Explanations of Attachment

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  • Created by: gabbyb98
  • Created on: 15-03-15 13:00
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  • Explanations of Attachment
    • Learning Theory - Learning through association.
      • Classical Conditioning
        • Food (UCS) naturally produces a sense of pleasure (UCR) - reduces discomfort.The person who feeds the infant (CS) becomes associated with the food.
          • The feeder is eventually produces the pleasure associated with the food; pleasure now becomes a conditioned response (CR).The association between the individual and sense of pleasure is the attachment bond.
      • Operant Conditioning
        • Dollard and Miller (1950) Offered an explanation for attachment based on operant conditioning.Suggested that a hungry infant feels discomfort and this creates a drive to reduce it.
          • When the infant is fed, the drive is reduced and feelings of pleasure are produced.Food becomes the primary reinforcer because it reinforces the behaviour in order to avoid the discomfort.
            • The person who supplies the food is associated with avoiding the discomfort and becomes the secondary reinforcer.Attachment occurs because the child seeks the person who can supply the reward.
      • Evaluation
        • Strengths
          • We do learn through reinforcement and punishment however food may not be the main reinforcer - it may be that attention and responsiveness from the caregiver are more important rewards that create the attachment.
        • Limitations
          • Validity: learning theory is based largely on studies with non-human animals therefore results aren't generalisable. (Harlow & Harlow)
          • Human behaviour is more influenced by higher order thinking and emotions.
          • Schaffer and Emerson  Found infants have stronger attachments with those who comfort and communicate with them rather than those who fed them
    • Bowlby's attachment theory (1969) Adaptive and innate
      • Attachment is adaptive and innate
        • Critical and sensitive period  between newly born and  5 years
          • Secure Base from which to explore
            • Caregiving is Innate
              • Monotropy  (forming a primary attachment )
                • Internal Working Model  & Continuity Hypothesis
                  • Bowlby's attachment theory (1969) Adaptive and innate
                    • Attachment is adaptive and innate
                      • Critical and sensitive period  between newly born and  5 years
                        • Secure Base from which to explore
                          • Caregiving is Innate
                            • Monotropy  (forming a primary attachment )
                              • Internal Working Model  & Continuity Hypothesis
                                • Internal Working Model develops as a template to base future social relations
                                • the view that there is a link between early attachment relationship and later emotional behaviour.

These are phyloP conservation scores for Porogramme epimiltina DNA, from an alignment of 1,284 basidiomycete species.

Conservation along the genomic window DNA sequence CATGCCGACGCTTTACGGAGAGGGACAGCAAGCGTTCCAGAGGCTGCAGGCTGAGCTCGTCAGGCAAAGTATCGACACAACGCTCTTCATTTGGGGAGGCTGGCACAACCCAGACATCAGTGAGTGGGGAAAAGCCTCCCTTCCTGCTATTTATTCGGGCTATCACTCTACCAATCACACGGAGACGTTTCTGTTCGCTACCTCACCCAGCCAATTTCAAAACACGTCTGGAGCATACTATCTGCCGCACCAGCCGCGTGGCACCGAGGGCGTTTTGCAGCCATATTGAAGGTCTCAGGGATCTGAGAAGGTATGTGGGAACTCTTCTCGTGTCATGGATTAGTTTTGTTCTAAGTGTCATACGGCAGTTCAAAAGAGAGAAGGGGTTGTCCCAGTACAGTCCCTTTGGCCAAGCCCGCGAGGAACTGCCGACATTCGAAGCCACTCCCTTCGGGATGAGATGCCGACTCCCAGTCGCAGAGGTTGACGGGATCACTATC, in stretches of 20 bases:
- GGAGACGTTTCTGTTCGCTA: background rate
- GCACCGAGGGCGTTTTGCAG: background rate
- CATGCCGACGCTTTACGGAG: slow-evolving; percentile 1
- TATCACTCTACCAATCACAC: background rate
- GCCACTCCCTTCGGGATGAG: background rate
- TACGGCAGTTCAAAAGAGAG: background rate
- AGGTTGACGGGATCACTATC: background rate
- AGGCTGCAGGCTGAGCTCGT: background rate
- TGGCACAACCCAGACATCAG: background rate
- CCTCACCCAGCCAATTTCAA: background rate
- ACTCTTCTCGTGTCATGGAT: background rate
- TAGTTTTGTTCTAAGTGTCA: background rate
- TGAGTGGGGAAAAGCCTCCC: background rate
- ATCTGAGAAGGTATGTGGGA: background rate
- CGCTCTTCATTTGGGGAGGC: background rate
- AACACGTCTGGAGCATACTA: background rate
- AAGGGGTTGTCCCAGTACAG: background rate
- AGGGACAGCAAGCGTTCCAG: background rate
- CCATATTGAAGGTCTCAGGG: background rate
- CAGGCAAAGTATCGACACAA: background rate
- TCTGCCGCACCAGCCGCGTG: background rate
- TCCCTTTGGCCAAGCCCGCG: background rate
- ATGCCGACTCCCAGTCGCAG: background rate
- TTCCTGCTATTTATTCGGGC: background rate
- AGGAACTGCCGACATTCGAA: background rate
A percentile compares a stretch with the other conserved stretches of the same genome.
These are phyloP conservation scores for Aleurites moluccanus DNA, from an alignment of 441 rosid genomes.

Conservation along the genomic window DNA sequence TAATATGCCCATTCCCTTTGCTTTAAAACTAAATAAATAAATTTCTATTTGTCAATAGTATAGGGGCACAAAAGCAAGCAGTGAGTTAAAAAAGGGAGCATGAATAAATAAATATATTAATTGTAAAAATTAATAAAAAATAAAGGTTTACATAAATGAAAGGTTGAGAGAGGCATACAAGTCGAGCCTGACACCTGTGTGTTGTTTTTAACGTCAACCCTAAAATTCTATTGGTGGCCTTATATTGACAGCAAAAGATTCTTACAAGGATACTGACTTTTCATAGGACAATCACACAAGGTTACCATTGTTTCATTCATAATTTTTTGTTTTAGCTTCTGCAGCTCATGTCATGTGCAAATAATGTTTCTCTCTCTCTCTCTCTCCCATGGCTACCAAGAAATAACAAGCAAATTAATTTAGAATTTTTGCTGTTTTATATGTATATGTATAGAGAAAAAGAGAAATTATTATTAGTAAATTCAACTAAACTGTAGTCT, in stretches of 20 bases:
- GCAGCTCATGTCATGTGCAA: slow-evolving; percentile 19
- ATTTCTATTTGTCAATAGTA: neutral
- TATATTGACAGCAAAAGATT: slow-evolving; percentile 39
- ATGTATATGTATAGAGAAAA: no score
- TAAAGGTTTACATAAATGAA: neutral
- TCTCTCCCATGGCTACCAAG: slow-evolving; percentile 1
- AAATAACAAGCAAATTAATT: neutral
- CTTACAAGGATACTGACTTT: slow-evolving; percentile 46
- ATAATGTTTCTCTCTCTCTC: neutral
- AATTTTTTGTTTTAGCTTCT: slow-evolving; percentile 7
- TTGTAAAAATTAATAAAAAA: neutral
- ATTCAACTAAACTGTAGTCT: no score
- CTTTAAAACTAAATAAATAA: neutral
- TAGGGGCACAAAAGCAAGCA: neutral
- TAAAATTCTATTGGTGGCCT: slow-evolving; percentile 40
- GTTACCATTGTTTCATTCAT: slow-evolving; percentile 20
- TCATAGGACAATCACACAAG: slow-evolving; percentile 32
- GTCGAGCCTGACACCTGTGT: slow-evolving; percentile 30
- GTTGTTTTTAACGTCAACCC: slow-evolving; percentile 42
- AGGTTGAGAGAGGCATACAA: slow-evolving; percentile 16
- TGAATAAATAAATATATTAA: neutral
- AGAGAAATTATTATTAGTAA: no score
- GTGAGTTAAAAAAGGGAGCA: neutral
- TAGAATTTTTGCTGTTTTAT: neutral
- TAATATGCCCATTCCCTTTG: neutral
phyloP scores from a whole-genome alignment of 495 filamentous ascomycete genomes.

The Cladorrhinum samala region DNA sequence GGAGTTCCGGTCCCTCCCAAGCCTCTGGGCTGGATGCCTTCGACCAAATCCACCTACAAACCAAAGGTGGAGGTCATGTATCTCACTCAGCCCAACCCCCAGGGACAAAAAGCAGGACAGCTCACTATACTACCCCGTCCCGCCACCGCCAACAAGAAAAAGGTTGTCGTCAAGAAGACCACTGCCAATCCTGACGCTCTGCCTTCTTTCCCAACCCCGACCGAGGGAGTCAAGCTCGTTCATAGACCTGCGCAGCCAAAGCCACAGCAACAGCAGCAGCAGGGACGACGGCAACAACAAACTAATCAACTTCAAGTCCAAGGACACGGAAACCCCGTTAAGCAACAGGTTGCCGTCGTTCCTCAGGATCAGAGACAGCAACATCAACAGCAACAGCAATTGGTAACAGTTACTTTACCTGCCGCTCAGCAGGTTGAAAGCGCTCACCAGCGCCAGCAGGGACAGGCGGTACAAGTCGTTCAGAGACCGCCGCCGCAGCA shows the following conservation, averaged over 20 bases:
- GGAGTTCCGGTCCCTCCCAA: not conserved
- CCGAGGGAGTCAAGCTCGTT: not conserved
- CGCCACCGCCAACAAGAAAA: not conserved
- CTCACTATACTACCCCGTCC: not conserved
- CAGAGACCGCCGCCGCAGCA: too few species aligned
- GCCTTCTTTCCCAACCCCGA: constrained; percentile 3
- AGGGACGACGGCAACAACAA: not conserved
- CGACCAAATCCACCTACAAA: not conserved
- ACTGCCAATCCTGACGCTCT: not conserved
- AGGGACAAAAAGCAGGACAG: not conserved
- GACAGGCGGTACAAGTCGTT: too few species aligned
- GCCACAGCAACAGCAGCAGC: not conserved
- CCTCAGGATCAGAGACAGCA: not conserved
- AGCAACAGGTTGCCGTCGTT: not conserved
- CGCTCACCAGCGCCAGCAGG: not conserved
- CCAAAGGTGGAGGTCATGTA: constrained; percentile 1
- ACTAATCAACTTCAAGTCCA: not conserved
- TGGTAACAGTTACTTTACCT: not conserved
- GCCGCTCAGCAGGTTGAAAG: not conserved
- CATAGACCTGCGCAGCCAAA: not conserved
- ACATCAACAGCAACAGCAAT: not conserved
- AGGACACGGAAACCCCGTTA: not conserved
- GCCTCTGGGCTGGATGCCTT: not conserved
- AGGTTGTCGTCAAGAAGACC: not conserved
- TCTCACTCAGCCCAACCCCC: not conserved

• Sroufe et al showed the differences in social etiquette of those with secure attachments and insure attachments
                              • Schaffer and Emerson
                            • Helped by social releases
                        • Hodges and Tizard found that children who had formed no attachment  during this period had trouble later in life
                    • Evaluation
                      • Strengths
                        • Lorenz (1952) supports the view that imprinting is innate because the goslings imprinted on the first moving object they saw
                        • attachment and caregiving should be universal. Tronick et al. (1992) studied an African tribe who live in extended family groups.
                          • Infants at six months still showed one primary attachment despite the childbearing practices.
                        • Evidence for monotropy: Schaffer and Emerson (1964)
                      • Limitations
                        • Multiple attachment figures: psychologists hold the view that all attachment figures are equally important. titled
                  • Internal Working Model develops as a template to base future social relations
                  • the view that there is a link between early attachment relationship and later emotional behaviour.
                    • Sroufe et al showed the differences in social etiquette of those with secure attachments and insure attachments
                • Schaffer and Emerson
              • Helped by social releases
          • Hodges and Tizard found that children who had formed no attachment  during this period had trouble later in life
      • Evaluation
        • Strengths
          • Lorenz (1952) supports the view that imprinting is innate because the goslings imprinted on the first moving object they saw
          • attachment and caregiving should be universal. Tronick et al. (1992) studied an African tribe who live in extended family groups.
            • Infants at six months still showed one primary attachment despite the childbearing practices.
          • Evidence for monotropy: Schaffer and Emerson (1964)
        • Limitations
          • Multiple attachment figures: psychologists hold the view that all attachment figures are equally important. titled

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